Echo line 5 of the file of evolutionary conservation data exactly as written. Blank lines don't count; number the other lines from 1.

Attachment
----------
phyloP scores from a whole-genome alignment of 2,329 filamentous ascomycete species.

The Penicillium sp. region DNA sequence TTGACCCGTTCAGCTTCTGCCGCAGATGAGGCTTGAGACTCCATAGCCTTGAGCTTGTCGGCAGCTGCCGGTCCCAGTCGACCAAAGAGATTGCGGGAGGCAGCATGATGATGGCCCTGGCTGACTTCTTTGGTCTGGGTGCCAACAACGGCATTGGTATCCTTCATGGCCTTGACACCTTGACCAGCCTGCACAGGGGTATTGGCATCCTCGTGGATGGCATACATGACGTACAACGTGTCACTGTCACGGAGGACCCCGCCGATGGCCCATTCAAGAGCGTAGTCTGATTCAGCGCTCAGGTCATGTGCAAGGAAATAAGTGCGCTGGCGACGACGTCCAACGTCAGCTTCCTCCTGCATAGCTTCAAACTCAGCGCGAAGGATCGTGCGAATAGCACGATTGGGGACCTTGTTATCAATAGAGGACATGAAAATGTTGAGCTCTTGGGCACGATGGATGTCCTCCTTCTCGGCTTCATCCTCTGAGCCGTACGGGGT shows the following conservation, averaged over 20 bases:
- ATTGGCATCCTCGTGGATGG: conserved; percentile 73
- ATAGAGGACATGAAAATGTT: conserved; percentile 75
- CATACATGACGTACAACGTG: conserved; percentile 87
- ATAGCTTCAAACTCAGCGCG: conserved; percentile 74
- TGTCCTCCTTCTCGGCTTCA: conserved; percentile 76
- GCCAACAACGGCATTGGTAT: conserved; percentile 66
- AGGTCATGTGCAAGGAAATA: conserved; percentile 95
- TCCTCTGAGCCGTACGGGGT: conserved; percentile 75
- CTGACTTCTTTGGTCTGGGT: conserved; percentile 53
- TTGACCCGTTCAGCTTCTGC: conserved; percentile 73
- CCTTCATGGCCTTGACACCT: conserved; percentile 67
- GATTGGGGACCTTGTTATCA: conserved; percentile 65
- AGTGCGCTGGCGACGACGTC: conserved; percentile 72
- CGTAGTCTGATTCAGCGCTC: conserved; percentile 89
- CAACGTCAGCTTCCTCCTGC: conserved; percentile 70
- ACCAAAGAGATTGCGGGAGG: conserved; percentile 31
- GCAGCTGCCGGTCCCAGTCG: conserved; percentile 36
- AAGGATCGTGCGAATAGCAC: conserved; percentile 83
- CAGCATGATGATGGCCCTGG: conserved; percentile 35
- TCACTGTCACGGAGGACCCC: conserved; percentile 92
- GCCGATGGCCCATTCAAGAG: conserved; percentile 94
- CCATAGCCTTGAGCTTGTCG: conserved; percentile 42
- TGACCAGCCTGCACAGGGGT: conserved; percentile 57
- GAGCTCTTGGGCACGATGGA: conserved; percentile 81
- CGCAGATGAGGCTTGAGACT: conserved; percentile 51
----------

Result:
- CATACATGACGTACAACGTG: conserved; percentile 87